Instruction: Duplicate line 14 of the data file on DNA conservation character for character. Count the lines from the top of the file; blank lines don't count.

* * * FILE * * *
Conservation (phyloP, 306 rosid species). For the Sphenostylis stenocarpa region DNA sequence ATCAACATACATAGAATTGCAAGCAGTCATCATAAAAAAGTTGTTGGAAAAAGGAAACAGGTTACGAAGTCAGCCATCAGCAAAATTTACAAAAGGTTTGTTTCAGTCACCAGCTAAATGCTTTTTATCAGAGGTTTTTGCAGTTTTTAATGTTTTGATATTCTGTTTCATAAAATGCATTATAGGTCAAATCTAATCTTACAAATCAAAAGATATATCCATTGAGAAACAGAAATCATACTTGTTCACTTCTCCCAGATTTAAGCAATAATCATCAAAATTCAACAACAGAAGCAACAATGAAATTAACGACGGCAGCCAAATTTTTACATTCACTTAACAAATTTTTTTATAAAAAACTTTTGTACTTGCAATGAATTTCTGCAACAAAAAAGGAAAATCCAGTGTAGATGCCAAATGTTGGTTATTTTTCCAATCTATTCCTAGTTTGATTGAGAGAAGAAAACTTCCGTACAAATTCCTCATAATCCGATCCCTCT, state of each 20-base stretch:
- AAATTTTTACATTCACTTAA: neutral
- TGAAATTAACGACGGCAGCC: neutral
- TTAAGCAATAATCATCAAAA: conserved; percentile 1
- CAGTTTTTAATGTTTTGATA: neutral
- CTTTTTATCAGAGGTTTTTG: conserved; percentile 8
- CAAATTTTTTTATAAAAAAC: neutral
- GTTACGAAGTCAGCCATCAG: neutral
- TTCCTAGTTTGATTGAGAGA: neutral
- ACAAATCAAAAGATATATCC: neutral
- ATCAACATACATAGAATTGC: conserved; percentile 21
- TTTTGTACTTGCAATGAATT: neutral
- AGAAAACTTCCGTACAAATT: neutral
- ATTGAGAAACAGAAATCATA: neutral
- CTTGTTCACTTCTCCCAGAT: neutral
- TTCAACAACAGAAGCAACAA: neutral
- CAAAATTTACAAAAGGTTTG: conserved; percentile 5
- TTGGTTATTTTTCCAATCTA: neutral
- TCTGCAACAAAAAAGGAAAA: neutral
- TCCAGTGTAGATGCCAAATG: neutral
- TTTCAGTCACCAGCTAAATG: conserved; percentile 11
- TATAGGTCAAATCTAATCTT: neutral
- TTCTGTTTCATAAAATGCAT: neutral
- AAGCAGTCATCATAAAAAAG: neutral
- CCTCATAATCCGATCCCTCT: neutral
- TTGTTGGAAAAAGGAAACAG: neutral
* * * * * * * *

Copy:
- ATTGAGAAACAGAAATCATA: neutral